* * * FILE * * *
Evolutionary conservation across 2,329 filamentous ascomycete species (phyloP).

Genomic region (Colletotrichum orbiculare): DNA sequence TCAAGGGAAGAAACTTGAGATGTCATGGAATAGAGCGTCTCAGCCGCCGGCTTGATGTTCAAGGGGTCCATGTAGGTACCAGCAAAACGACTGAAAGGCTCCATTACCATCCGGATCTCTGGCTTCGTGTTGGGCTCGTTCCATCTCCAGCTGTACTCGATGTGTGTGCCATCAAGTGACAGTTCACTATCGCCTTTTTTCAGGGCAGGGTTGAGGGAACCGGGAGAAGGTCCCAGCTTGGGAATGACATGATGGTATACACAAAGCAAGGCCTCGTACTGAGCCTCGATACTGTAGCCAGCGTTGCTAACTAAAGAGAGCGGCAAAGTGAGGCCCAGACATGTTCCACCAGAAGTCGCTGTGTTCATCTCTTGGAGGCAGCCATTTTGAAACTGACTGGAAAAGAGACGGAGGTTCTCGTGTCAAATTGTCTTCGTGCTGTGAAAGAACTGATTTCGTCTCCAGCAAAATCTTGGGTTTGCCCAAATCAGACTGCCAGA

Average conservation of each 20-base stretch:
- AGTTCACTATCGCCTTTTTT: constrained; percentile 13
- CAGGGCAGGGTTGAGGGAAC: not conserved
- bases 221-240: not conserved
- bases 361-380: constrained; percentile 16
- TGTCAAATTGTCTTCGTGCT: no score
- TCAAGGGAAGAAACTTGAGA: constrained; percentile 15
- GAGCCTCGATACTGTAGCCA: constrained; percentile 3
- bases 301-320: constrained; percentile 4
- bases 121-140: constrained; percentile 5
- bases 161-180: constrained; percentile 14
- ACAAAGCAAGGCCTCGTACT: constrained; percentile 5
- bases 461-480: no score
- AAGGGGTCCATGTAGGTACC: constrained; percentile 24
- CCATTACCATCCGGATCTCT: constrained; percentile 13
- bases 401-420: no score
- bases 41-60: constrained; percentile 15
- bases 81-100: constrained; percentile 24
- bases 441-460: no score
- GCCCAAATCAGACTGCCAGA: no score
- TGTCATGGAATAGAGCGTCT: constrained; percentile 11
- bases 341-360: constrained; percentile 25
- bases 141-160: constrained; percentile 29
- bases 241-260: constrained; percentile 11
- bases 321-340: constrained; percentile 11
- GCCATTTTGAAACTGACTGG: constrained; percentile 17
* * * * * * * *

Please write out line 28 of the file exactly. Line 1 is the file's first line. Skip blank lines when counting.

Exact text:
- GCCATTTTGAAACTGACTGG: constrained; percentile 17